Twillio Says Firings Were Done With Race In Mind

( Last week, Twilio CEO Jeff Lawson informed staff members that 11% of the company’s personnel would be laid off. According to Lawson, choices on layoffs were made with “anti-racist” and “anti-oppression” principles in mind, which caused white employees to be let go before their non-white counterparts. In a statement announcing the cutbacks, Lawson said: “marginalized populations” are particularly hard hit by losing their jobs.

In a note to staff, the CEO of the corporate communications firm based in San Francisco stated that the layoffs are “smart and necessary.”

Lawson told the staff that he wouldn’t try to sugarcoat anything. The last thing they want to do is lay people off, but he thinks it is wise and necessary.

In the last several years, Twilio has expanded at an astounding rate. It moved too quickly and didn’t pay enough attention to our top business concerns. I accept responsibility for those choices and the difficult one of making this layoff.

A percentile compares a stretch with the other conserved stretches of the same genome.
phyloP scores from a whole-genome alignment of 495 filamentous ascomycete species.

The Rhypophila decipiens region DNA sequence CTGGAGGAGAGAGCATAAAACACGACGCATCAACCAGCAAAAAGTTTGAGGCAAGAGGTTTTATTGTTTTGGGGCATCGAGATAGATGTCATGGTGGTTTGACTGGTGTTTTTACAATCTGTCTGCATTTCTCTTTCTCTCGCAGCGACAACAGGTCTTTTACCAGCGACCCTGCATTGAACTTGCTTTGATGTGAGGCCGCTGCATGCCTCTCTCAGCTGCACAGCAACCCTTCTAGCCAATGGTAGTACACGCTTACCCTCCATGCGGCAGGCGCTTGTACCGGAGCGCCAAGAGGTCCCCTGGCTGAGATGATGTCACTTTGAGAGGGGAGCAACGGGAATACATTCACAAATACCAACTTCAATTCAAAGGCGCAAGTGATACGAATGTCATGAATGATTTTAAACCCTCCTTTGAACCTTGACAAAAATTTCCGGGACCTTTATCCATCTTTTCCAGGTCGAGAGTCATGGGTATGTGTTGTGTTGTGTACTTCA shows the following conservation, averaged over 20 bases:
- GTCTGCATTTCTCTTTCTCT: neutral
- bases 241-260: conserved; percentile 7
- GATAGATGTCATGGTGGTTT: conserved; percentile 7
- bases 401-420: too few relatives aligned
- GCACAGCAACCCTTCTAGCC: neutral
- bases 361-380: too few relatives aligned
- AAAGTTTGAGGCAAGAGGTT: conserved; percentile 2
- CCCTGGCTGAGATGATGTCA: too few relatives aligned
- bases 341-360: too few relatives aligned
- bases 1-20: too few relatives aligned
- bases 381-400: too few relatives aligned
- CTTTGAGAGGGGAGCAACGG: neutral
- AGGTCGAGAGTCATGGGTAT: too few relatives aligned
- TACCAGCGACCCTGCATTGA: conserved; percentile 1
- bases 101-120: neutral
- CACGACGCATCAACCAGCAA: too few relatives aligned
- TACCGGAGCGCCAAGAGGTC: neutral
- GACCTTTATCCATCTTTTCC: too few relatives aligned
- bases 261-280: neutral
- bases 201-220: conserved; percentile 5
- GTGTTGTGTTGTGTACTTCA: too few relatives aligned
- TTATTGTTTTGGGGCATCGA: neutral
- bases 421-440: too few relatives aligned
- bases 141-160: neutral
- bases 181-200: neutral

According to Lawson, executives first considered which positions were most crucial to achieving the company’s chief aims when deciding which employees would be let go. However, the CEO of the technology company assured staff that the dismissals were handled in an “anti-racist” manner.

Lawson stated that they are dedicated to becoming an anti-racist/anti-oppression company, as everyone knows.

As a result, “we were particularly focused on ensuring our layoffs – albeit a business necessity today – were carried out through an Anti-Racist/Anti-Oppression lens” because they can have a more noticeable impact on vulnerable populations.

He said laid-off employees would receive “at least” 12 weeks of salary in addition to one additional week for each year of service. Additionally, they will get the total value of Twilio’s upcoming stock vest.

He said that everyone who contributed to the business’s growth had been their friends, partner, and teammates.

“I appreciate all that you do for our clients and our company. And we owe you our best efforts to assist,” Lawson said in his message.

According to Lawson, Twilio wants to be a profitable, growing company, so the layoffs were inevitable. According to the company’s December annual report, there were 7,867 employees as of December 31, 2021.

According to Fox Business, the value of Twilio shares has decreased by more than 78% over the past year.